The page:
Excerpt from the government of Ontario’s ‘Newsroom’
Unitec Inc. and 629728 Ontario Limited, in a partnership carrying on business as Entropex Limited, a Sarnia plastics company, were fined $410,000 total for violations of the Occupational Health and Safety Act after a worker was injured.
On September 14, 2010, a worker operated a baling machine that compacted and strapped plastic at 1271 Lougar Avenue in Sarnia. A second worker walked in front of the machine as compacted plastic was being ejected. The plastic struck the second worker and pinned that worker against a nearby forklift, causing injuries.
The court found that the baler was not guarded to prevent worker access, not maintained in good condition, and that maintenance was performed on the baler while it was in motion. The court also found that Entropex had failed, as an employer, to provide information, instruction, and supervision to protect workers around the baler.
629728 Ontario Limited and Unitec Inc. were convicted on all counts and fined $210,000 and $200,000 respectively. The fines were imposed by Justice of the Peace Jamie Shortt. In addition to the fines, the court imposed a 25-per-cent victim fine surcharge, as required by the Provincial Offences Act. The surcharge is credited to a special provincial government fund to assist victims of crime.
The law(s) in contravention:
Both companies were found guilty of a contravention of the following sections of the Ontario Occupational Health and Safety Act (OHSA) and the Ontario ‘Industrial’ regulation 851/90,
• Section 26 of the Ontario ‘Industrial’ regulation 851/90 which states,
“A machine shall be shielded or guarded so that the product, material being processed or waste stock will not endanger the safety of any worker.”
• Section 75 of the Ontario ‘Industrial’ regulation 851/90 which states,
“A part of a machine, transmission machinery, device or thing shall be cleaned, oiled, adjusted, repaired or have maintenance work performed on it only when,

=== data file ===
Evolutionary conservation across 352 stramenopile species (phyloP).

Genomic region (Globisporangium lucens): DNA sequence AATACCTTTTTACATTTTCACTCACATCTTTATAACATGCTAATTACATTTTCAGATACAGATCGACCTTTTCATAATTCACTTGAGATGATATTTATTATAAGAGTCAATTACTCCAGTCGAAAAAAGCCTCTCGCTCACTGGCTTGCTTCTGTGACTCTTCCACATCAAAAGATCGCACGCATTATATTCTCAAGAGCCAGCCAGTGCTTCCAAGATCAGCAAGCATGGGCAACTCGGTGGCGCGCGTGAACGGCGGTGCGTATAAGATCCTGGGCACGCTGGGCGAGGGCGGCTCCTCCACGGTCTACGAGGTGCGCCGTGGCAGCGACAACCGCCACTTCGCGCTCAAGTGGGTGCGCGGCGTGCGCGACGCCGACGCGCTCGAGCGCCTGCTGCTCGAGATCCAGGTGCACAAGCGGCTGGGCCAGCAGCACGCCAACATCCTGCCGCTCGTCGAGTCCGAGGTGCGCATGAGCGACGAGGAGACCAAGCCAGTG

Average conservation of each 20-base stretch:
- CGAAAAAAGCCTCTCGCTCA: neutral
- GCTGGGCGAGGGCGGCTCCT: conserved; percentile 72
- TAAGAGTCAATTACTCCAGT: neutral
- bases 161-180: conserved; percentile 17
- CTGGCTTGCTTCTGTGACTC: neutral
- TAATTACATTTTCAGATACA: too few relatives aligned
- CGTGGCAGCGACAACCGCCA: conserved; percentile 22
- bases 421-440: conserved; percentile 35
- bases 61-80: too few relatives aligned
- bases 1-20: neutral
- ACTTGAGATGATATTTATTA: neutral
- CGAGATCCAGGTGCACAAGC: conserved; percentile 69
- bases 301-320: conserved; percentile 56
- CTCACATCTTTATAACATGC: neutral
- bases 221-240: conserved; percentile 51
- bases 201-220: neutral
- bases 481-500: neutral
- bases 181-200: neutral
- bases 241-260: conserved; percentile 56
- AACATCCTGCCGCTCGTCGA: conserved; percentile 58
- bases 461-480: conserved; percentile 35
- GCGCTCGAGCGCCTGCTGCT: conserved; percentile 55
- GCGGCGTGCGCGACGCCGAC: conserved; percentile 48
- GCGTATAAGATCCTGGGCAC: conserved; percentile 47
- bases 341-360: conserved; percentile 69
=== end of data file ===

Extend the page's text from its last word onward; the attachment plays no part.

(a) Motion that may endanger a worker has stopped; and
(b) Any part that has been stopped and that may subsequently move and endanger a worker has been blocked to prevent its movement.”
• Section 25, subsection 1(b) of the OHSA which states,
“An employer shall ensure that,
(b) The equipment, materials and protective devices provided by the employer are maintained in good condition.”
• Section 25, subsection 2(a) of the OHSA which states,
“An employer shall,
(a) Provide information, instruction and supervision to a worker to protect the health or safety of the worker.”
This has my full attention! How could anyone be placed at risk when a small amount of prevention would have eliminated the issue? Where were the safe operating procedures? (SOPs) Was there a safety-aspect meeting prior to the operation being initiated? Why was the focus not on the employee instead of the bottom line? All these questions should have been asked and answered before any work was to be done.
In this case, there were two companies not in compliance. Both had twice the chance of hiring someone with safety training and experience that would have recognized the potential hazards and required some sort of controls in place.
Machine guarding is a major part of issues in the industrial world. If your company falls under the ‘Industrial’ sector’ please read sections 24-39 of Ontario ‘Industrial’ regulation 851/90 to cover any of the possible machine guarding situations.
Remember – In Ontario, “ALL Accidents are Preventable”
HRS Group Inc. has a great team that can help you with all your health and safety needs including ‘Due Diligence’, ‘Machine Guarding’ and ‘Standard Operating Procedures’. Contact Deborah toll free at 1-877-907-7744 or locally at 705-749-1259.
We can also be reached at email@example.com
‘Work’ and ‘Play’ safe.
Daniel L. Beal
CHSEP – Advanced Level
VP & Senior Trainer
HRS Group Inc.